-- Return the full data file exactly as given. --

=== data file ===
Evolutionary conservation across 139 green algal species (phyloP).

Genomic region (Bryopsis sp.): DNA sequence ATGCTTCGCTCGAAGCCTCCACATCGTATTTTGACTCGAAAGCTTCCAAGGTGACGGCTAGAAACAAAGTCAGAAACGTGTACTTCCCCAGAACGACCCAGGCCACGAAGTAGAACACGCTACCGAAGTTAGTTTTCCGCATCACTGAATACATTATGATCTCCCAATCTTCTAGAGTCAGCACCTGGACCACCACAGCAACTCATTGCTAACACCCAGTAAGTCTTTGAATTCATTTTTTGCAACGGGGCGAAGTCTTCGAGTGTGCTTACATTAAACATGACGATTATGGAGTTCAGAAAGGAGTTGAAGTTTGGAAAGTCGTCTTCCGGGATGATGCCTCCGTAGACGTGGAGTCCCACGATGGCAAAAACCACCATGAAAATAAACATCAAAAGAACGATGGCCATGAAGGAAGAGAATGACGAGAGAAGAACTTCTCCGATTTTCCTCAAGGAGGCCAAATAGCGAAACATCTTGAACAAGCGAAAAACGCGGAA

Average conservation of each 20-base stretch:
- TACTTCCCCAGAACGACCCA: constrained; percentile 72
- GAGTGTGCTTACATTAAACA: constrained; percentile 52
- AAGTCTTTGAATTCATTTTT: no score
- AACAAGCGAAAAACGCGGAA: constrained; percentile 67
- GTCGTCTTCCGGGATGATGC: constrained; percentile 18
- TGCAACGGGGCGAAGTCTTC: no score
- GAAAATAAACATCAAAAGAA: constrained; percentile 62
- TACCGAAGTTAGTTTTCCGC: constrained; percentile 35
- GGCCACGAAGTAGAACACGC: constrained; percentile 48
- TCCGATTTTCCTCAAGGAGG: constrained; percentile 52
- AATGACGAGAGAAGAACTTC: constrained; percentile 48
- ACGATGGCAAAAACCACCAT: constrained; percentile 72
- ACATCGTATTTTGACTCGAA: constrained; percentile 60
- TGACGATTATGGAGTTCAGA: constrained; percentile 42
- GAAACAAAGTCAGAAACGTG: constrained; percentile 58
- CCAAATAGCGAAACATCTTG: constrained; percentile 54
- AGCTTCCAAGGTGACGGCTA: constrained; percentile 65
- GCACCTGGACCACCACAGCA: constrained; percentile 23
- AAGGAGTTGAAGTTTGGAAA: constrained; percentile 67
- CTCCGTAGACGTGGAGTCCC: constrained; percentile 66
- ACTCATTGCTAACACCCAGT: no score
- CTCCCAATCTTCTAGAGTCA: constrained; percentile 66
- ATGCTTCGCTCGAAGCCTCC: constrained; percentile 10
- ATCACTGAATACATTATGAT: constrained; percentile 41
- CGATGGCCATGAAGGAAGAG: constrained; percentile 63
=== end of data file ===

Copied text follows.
Evolutionary conservation across 139 green algal species (phyloP).

Genomic region (Bryopsis sp.): DNA sequence ATGCTTCGCTCGAAGCCTCCACATCGTATTTTGACTCGAAAGCTTCCAAGGTGACGGCTAGAAACAAAGTCAGAAACGTGTACTTCCCCAGAACGACCCAGGCCACGAAGTAGAACACGCTACCGAAGTTAGTTTTCCGCATCACTGAATACATTATGATCTCCCAATCTTCTAGAGTCAGCACCTGGACCACCACAGCAACTCATTGCTAACACCCAGTAAGTCTTTGAATTCATTTTTTGCAACGGGGCGAAGTCTTCGAGTGTGCTTACATTAAACATGACGATTATGGAGTTCAGAAAGGAGTTGAAGTTTGGAAAGTCGTCTTCCGGGATGATGCCTCCGTAGACGTGGAGTCCCACGATGGCAAAAACCACCATGAAAATAAACATCAAAAGAACGATGGCCATGAAGGAAGAGAATGACGAGAGAAGAACTTCTCCGATTTTCCTCAAGGAGGCCAAATAGCGAAACATCTTGAACAAGCGAAAAACGCGGAA

Average conservation of each 20-base stretch:
- TACTTCCCCAGAACGACCCA: constrained; percentile 72
- GAGTGTGCTTACATTAAACA: constrained; percentile 52
- AAGTCTTTGAATTCATTTTT: no score
- AACAAGCGAAAAACGCGGAA: constrained; percentile 67
- GTCGTCTTCCGGGATGATGC: constrained; percentile 18
- TGCAACGGGGCGAAGTCTTC: no score
- GAAAATAAACATCAAAAGAA: constrained; percentile 62
- TACCGAAGTTAGTTTTCCGC: constrained; percentile 35
- GGCCACGAAGTAGAACACGC: constrained; percentile 48
- TCCGATTTTCCTCAAGGAGG: constrained; percentile 52
- AATGACGAGAGAAGAACTTC: constrained; percentile 48
- ACGATGGCAAAAACCACCAT: constrained; percentile 72
- ACATCGTATTTTGACTCGAA: constrained; percentile 60
- TGACGATTATGGAGTTCAGA: constrained; percentile 42
- GAAACAAAGTCAGAAACGTG: constrained; percentile 58
- CCAAATAGCGAAACATCTTG: constrained; percentile 54
- AGCTTCCAAGGTGACGGCTA: constrained; percentile 65
- GCACCTGGACCACCACAGCA: constrained; percentile 23
- AAGGAGTTGAAGTTTGGAAA: constrained; percentile 67
- CTCCGTAGACGTGGAGTCCC: constrained; percentile 66
- ACTCATTGCTAACACCCAGT: no score
- CTCCCAATCTTCTAGAGTCA: constrained; percentile 66
- ATGCTTCGCTCGAAGCCTCC: constrained; percentile 10
- ATCACTGAATACATTATGAT: constrained; percentile 41
- CGATGGCCATGAAGGAAGAG: constrained; percentile 63